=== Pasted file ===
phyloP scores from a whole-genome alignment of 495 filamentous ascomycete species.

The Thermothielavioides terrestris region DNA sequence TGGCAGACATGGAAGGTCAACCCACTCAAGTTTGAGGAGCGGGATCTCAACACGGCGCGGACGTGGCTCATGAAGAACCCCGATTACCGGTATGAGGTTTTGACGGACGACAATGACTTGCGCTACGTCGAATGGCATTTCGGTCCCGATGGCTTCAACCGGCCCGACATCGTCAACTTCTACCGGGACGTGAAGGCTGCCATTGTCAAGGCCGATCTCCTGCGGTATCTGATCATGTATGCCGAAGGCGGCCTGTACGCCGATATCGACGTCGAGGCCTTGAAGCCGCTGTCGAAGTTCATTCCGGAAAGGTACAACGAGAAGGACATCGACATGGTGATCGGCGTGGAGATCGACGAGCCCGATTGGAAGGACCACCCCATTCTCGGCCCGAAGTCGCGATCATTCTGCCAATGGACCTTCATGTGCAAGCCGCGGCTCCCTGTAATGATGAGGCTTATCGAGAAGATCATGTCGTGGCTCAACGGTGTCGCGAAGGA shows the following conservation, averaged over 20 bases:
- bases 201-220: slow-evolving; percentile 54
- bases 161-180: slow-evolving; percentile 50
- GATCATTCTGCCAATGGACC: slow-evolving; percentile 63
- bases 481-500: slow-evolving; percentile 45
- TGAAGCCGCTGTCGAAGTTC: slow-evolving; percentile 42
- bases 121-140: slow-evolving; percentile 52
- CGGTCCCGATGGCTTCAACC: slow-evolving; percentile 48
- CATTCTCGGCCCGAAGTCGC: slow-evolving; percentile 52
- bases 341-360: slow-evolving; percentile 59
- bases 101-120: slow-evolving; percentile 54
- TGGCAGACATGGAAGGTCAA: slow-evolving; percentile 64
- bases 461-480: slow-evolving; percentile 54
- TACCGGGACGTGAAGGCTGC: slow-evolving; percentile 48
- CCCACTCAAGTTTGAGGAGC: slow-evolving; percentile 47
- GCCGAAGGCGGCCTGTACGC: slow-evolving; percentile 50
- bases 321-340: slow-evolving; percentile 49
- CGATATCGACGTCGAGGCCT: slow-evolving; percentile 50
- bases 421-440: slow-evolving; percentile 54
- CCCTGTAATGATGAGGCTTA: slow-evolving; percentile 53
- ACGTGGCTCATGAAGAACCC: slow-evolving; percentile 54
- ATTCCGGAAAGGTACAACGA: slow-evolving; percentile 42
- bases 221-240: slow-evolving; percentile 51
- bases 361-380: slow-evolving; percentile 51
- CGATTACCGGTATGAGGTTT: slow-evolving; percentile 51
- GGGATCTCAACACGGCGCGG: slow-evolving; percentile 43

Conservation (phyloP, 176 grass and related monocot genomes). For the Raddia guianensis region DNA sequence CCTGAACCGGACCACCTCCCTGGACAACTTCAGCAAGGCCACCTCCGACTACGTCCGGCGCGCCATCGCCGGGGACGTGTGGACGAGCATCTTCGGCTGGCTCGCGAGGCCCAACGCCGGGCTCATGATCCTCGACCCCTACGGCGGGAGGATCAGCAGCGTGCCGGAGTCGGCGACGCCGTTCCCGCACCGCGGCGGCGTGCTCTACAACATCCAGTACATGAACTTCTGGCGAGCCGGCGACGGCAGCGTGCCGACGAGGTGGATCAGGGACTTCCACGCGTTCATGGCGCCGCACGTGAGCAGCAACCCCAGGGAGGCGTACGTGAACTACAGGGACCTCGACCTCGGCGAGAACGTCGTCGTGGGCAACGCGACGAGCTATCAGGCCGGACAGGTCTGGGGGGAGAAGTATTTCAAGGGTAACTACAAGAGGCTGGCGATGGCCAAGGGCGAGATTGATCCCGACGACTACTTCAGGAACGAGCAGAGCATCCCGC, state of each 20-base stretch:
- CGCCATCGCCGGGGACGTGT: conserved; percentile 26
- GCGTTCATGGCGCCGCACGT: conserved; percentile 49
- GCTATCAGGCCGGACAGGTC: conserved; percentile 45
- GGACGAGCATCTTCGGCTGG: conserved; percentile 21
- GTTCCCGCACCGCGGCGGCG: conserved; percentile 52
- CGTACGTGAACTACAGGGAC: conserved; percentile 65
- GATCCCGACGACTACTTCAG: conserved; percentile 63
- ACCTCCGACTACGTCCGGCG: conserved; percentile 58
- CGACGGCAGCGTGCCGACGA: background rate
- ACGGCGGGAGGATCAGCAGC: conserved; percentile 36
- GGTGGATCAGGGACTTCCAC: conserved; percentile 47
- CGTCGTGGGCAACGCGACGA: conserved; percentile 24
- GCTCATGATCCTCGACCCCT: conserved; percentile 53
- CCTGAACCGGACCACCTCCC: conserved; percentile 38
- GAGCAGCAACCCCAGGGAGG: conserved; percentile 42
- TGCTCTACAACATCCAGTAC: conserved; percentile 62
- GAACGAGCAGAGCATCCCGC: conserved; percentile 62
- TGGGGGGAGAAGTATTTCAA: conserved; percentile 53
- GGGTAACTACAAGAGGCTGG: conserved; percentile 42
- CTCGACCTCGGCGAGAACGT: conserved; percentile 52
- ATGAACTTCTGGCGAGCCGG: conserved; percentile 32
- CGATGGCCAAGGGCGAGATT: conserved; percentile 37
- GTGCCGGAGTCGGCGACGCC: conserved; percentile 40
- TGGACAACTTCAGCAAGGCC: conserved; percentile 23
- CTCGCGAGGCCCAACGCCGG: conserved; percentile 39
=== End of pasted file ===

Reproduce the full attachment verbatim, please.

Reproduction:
phyloP scores from a whole-genome alignment of 495 filamentous ascomycete species.

The Thermothielavioides terrestris region DNA sequence TGGCAGACATGGAAGGTCAACCCACTCAAGTTTGAGGAGCGGGATCTCAACACGGCGCGGACGTGGCTCATGAAGAACCCCGATTACCGGTATGAGGTTTTGACGGACGACAATGACTTGCGCTACGTCGAATGGCATTTCGGTCCCGATGGCTTCAACCGGCCCGACATCGTCAACTTCTACCGGGACGTGAAGGCTGCCATTGTCAAGGCCGATCTCCTGCGGTATCTGATCATGTATGCCGAAGGCGGCCTGTACGCCGATATCGACGTCGAGGCCTTGAAGCCGCTGTCGAAGTTCATTCCGGAAAGGTACAACGAGAAGGACATCGACATGGTGATCGGCGTGGAGATCGACGAGCCCGATTGGAAGGACCACCCCATTCTCGGCCCGAAGTCGCGATCATTCTGCCAATGGACCTTCATGTGCAAGCCGCGGCTCCCTGTAATGATGAGGCTTATCGAGAAGATCATGTCGTGGCTCAACGGTGTCGCGAAGGA shows the following conservation, averaged over 20 bases:
- bases 201-220: slow-evolving; percentile 54
- bases 161-180: slow-evolving; percentile 50
- GATCATTCTGCCAATGGACC: slow-evolving; percentile 63
- bases 481-500: slow-evolving; percentile 45
- TGAAGCCGCTGTCGAAGTTC: slow-evolving; percentile 42
- bases 121-140: slow-evolving; percentile 52
- CGGTCCCGATGGCTTCAACC: slow-evolving; percentile 48
- CATTCTCGGCCCGAAGTCGC: slow-evolving; percentile 52
- bases 341-360: slow-evolving; percentile 59
- bases 101-120: slow-evolving; percentile 54
- TGGCAGACATGGAAGGTCAA: slow-evolving; percentile 64
- bases 461-480: slow-evolving; percentile 54
- TACCGGGACGTGAAGGCTGC: slow-evolving; percentile 48
- CCCACTCAAGTTTGAGGAGC: slow-evolving; percentile 47
- GCCGAAGGCGGCCTGTACGC: slow-evolving; percentile 50
- bases 321-340: slow-evolving; percentile 49
- CGATATCGACGTCGAGGCCT: slow-evolving; percentile 50
- bases 421-440: slow-evolving; percentile 54
- CCCTGTAATGATGAGGCTTA: slow-evolving; percentile 53
- ACGTGGCTCATGAAGAACCC: slow-evolving; percentile 54
- ATTCCGGAAAGGTACAACGA: slow-evolving; percentile 42
- bases 221-240: slow-evolving; percentile 51
- bases 361-380: slow-evolving; percentile 51
- CGATTACCGGTATGAGGTTT: slow-evolving; percentile 51
- GGGATCTCAACACGGCGCGG: slow-evolving; percentile 43

Conservation (phyloP, 176 grass and related monocot genomes). For the Raddia guianensis region DNA sequence CCTGAACCGGACCACCTCCCTGGACAACTTCAGCAAGGCCACCTCCGACTACGTCCGGCGCGCCATCGCCGGGGACGTGTGGACGAGCATCTTCGGCTGGCTCGCGAGGCCCAACGCCGGGCTCATGATCCTCGACCCCTACGGCGGGAGGATCAGCAGCGTGCCGGAGTCGGCGACGCCGTTCCCGCACCGCGGCGGCGTGCTCTACAACATCCAGTACATGAACTTCTGGCGAGCCGGCGACGGCAGCGTGCCGACGAGGTGGATCAGGGACTTCCACGCGTTCATGGCGCCGCACGTGAGCAGCAACCCCAGGGAGGCGTACGTGAACTACAGGGACCTCGACCTCGGCGAGAACGTCGTCGTGGGCAACGCGACGAGCTATCAGGCCGGACAGGTCTGGGGGGAGAAGTATTTCAAGGGTAACTACAAGAGGCTGGCGATGGCCAAGGGCGAGATTGATCCCGACGACTACTTCAGGAACGAGCAGAGCATCCCGC, state of each 20-base stretch:
- CGCCATCGCCGGGGACGTGT: conserved; percentile 26
- GCGTTCATGGCGCCGCACGT: conserved; percentile 49
- GCTATCAGGCCGGACAGGTC: conserved; percentile 45
- GGACGAGCATCTTCGGCTGG: conserved; percentile 21
- GTTCCCGCACCGCGGCGGCG: conserved; percentile 52
- CGTACGTGAACTACAGGGAC: conserved; percentile 65
- GATCCCGACGACTACTTCAG: conserved; percentile 63
- ACCTCCGACTACGTCCGGCG: conserved; percentile 58
- CGACGGCAGCGTGCCGACGA: background rate
- ACGGCGGGAGGATCAGCAGC: conserved; percentile 36
- GGTGGATCAGGGACTTCCAC: conserved; percentile 47
- CGTCGTGGGCAACGCGACGA: conserved; percentile 24
- GCTCATGATCCTCGACCCCT: conserved; percentile 53
- CCTGAACCGGACCACCTCCC: conserved; percentile 38
- GAGCAGCAACCCCAGGGAGG: conserved; percentile 42
- TGCTCTACAACATCCAGTAC: conserved; percentile 62
- GAACGAGCAGAGCATCCCGC: conserved; percentile 62
- TGGGGGGAGAAGTATTTCAA: conserved; percentile 53
- GGGTAACTACAAGAGGCTGG: conserved; percentile 42
- CTCGACCTCGGCGAGAACGT: conserved; percentile 52
- ATGAACTTCTGGCGAGCCGG: conserved; percentile 32
- CGATGGCCAAGGGCGAGATT: conserved; percentile 37
- GTGCCGGAGTCGGCGACGCC: conserved; percentile 40
- TGGACAACTTCAGCAAGGCC: conserved; percentile 23
- CTCGCGAGGCCCAACGCCGG: conserved; percentile 39